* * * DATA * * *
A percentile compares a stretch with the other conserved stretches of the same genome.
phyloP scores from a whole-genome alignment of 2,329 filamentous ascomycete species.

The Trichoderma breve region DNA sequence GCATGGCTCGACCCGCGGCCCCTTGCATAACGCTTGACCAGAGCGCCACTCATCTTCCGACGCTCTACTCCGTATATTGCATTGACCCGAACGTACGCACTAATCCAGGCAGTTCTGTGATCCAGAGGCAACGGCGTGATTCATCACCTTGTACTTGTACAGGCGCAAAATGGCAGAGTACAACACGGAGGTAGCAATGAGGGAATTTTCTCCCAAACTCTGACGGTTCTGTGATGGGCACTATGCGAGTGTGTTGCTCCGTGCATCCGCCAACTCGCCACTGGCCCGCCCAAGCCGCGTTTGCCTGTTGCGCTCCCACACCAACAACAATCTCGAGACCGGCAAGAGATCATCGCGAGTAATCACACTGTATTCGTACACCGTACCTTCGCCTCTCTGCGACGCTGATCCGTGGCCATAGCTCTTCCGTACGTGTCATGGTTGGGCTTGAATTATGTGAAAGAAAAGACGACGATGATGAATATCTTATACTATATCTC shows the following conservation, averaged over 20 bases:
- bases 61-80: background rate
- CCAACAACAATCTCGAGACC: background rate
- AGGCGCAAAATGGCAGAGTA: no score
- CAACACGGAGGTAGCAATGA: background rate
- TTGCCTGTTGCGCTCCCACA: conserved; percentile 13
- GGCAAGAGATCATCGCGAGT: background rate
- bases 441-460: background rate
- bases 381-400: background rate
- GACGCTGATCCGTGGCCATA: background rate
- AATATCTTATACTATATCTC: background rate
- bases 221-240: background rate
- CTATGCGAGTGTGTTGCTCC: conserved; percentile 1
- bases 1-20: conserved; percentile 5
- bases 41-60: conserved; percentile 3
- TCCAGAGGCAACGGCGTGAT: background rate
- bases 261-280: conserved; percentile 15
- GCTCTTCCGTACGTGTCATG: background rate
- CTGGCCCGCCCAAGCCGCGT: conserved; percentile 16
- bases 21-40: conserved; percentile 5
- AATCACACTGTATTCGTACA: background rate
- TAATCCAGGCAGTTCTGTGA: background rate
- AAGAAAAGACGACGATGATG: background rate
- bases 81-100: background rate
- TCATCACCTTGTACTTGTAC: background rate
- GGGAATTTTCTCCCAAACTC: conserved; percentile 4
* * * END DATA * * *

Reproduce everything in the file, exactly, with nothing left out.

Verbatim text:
A percentile compares a stretch with the other conserved stretches of the same genome.
phyloP scores from a whole-genome alignment of 2,329 filamentous ascomycete species.

The Trichoderma breve region DNA sequence GCATGGCTCGACCCGCGGCCCCTTGCATAACGCTTGACCAGAGCGCCACTCATCTTCCGACGCTCTACTCCGTATATTGCATTGACCCGAACGTACGCACTAATCCAGGCAGTTCTGTGATCCAGAGGCAACGGCGTGATTCATCACCTTGTACTTGTACAGGCGCAAAATGGCAGAGTACAACACGGAGGTAGCAATGAGGGAATTTTCTCCCAAACTCTGACGGTTCTGTGATGGGCACTATGCGAGTGTGTTGCTCCGTGCATCCGCCAACTCGCCACTGGCCCGCCCAAGCCGCGTTTGCCTGTTGCGCTCCCACACCAACAACAATCTCGAGACCGGCAAGAGATCATCGCGAGTAATCACACTGTATTCGTACACCGTACCTTCGCCTCTCTGCGACGCTGATCCGTGGCCATAGCTCTTCCGTACGTGTCATGGTTGGGCTTGAATTATGTGAAAGAAAAGACGACGATGATGAATATCTTATACTATATCTC shows the following conservation, averaged over 20 bases:
- bases 61-80: background rate
- CCAACAACAATCTCGAGACC: background rate
- AGGCGCAAAATGGCAGAGTA: no score
- CAACACGGAGGTAGCAATGA: background rate
- TTGCCTGTTGCGCTCCCACA: conserved; percentile 13
- GGCAAGAGATCATCGCGAGT: background rate
- bases 441-460: background rate
- bases 381-400: background rate
- GACGCTGATCCGTGGCCATA: background rate
- AATATCTTATACTATATCTC: background rate
- bases 221-240: background rate
- CTATGCGAGTGTGTTGCTCC: conserved; percentile 1
- bases 1-20: conserved; percentile 5
- bases 41-60: conserved; percentile 3
- TCCAGAGGCAACGGCGTGAT: background rate
- bases 261-280: conserved; percentile 15
- GCTCTTCCGTACGTGTCATG: background rate
- CTGGCCCGCCCAAGCCGCGT: conserved; percentile 16
- bases 21-40: conserved; percentile 5
- AATCACACTGTATTCGTACA: background rate
- TAATCCAGGCAGTTCTGTGA: background rate
- AAGAAAAGACGACGATGATG: background rate
- bases 81-100: background rate
- TCATCACCTTGTACTTGTAC: background rate
- GGGAATTTTCTCCCAAACTC: conserved; percentile 4